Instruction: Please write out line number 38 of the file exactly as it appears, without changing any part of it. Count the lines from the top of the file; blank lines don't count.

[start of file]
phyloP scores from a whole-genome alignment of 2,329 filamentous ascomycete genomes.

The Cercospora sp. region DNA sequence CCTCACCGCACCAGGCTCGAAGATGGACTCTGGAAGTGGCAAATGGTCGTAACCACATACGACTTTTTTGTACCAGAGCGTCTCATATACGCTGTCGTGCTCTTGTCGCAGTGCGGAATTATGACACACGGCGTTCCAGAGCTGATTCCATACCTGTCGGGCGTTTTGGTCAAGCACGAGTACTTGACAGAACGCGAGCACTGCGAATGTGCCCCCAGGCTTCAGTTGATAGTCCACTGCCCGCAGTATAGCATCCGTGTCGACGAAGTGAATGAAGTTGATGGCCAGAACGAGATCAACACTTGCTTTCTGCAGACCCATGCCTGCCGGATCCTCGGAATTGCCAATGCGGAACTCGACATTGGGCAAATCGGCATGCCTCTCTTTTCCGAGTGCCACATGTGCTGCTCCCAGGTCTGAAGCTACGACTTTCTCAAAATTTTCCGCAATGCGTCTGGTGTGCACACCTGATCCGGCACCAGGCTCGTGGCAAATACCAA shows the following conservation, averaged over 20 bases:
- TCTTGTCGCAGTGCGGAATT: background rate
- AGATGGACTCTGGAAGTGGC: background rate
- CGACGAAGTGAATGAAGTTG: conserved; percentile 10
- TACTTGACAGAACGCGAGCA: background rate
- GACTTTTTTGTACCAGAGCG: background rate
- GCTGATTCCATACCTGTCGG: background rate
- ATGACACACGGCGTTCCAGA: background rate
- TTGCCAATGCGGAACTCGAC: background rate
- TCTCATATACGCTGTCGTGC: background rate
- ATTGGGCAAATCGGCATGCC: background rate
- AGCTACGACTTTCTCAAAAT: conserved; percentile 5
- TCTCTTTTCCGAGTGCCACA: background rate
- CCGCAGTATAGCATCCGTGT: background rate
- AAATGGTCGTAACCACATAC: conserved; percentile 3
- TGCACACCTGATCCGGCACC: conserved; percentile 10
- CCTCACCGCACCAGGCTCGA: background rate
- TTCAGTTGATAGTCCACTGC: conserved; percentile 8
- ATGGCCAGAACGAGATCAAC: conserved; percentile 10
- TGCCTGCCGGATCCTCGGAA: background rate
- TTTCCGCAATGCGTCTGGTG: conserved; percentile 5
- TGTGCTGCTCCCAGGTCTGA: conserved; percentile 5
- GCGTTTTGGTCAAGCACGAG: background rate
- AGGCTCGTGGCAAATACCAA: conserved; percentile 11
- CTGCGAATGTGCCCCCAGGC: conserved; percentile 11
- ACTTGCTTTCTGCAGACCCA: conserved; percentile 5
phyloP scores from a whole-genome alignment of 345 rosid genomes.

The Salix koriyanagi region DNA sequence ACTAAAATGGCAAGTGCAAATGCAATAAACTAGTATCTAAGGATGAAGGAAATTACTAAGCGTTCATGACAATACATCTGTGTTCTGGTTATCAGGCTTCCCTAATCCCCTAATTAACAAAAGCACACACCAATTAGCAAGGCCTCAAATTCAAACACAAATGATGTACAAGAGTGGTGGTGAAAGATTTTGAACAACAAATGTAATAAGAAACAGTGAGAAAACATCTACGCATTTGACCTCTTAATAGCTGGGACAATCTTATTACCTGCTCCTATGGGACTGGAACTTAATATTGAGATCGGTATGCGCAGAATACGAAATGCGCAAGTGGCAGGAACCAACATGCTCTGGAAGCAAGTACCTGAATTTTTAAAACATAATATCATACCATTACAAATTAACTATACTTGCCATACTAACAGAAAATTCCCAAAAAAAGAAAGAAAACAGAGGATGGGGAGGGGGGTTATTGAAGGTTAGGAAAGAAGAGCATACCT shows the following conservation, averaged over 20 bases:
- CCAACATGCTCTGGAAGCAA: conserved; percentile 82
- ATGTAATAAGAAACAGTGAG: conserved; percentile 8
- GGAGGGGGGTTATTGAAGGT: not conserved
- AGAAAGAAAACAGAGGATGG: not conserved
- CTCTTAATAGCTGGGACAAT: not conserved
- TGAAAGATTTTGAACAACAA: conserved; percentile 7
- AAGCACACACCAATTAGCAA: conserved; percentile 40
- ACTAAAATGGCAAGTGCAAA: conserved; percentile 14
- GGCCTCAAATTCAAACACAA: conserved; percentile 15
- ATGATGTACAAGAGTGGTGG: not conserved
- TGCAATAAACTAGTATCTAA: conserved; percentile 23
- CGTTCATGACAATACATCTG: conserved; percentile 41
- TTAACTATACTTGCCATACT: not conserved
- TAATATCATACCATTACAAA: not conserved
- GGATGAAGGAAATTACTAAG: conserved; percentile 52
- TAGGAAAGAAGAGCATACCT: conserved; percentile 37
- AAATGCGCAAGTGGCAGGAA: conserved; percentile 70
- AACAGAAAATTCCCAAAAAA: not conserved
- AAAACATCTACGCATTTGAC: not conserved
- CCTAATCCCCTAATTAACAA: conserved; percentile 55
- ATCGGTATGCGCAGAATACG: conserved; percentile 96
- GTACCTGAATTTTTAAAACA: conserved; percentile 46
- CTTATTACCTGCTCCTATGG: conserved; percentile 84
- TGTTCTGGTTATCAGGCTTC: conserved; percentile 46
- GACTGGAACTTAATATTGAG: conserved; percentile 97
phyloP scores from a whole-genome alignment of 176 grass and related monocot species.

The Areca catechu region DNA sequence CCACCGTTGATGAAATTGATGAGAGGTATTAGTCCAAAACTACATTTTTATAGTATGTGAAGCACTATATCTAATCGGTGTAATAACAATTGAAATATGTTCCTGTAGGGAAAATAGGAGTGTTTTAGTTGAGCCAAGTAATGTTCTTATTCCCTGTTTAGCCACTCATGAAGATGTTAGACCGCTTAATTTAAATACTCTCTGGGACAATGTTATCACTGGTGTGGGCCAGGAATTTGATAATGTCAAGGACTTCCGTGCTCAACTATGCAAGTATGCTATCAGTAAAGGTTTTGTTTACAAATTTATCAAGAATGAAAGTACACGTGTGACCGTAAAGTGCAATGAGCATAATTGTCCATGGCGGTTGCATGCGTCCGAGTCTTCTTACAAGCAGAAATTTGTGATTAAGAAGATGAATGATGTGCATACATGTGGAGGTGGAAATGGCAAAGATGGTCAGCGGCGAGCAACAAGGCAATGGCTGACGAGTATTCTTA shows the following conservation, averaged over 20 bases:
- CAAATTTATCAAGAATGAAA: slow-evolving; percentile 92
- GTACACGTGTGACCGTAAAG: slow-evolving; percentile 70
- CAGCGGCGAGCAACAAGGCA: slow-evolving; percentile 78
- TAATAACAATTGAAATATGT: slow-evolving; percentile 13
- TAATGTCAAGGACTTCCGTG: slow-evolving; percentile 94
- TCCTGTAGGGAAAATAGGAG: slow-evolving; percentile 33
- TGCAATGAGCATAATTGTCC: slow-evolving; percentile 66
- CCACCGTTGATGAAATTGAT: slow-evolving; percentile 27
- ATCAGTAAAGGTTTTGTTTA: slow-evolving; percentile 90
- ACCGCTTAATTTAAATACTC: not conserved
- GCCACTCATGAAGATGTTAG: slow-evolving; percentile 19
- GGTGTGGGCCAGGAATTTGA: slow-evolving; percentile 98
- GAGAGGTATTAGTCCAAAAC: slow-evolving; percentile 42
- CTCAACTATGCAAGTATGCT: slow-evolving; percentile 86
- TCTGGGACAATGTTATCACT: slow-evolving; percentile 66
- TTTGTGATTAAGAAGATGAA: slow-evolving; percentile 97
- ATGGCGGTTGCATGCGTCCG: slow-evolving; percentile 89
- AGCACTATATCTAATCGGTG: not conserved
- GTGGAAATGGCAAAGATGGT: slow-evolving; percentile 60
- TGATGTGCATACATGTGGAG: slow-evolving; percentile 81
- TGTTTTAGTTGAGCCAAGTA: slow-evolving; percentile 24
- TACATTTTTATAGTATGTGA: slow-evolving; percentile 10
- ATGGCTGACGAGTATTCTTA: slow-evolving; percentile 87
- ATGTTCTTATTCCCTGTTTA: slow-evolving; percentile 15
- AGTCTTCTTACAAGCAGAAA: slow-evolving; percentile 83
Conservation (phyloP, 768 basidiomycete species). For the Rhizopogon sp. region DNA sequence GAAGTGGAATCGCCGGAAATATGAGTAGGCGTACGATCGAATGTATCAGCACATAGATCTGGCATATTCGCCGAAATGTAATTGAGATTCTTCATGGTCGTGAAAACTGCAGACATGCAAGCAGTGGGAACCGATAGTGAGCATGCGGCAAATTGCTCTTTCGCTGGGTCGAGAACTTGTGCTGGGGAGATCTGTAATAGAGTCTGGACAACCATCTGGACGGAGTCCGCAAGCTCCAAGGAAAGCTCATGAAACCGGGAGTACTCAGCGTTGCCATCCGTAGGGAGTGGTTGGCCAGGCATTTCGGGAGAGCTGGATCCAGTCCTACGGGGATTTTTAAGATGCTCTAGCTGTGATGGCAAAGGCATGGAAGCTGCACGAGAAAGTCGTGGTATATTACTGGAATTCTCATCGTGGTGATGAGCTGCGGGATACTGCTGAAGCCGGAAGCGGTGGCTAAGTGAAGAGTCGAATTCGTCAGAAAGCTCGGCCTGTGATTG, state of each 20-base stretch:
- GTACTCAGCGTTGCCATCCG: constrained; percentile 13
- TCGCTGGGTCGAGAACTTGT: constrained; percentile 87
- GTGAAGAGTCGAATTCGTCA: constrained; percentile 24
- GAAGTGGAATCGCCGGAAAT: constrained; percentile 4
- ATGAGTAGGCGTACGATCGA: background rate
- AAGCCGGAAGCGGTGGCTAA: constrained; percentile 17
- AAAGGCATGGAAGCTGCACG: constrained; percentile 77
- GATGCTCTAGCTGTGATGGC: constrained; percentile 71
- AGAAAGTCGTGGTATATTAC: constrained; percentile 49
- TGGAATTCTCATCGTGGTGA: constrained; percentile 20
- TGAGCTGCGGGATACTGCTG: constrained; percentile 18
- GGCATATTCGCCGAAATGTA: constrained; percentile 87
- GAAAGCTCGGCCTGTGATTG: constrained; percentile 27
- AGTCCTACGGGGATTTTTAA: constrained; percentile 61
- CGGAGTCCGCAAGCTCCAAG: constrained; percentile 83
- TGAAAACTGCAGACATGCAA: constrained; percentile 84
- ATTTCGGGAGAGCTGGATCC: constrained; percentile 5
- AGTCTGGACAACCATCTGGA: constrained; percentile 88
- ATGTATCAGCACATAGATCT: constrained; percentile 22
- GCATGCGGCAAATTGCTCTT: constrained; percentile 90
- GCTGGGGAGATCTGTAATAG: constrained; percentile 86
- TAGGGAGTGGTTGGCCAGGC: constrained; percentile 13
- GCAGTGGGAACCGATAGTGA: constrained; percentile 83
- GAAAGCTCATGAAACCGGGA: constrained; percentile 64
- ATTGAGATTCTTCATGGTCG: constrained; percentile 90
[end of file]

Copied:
- GGCCTCAAATTCAAACACAA: conserved; percentile 15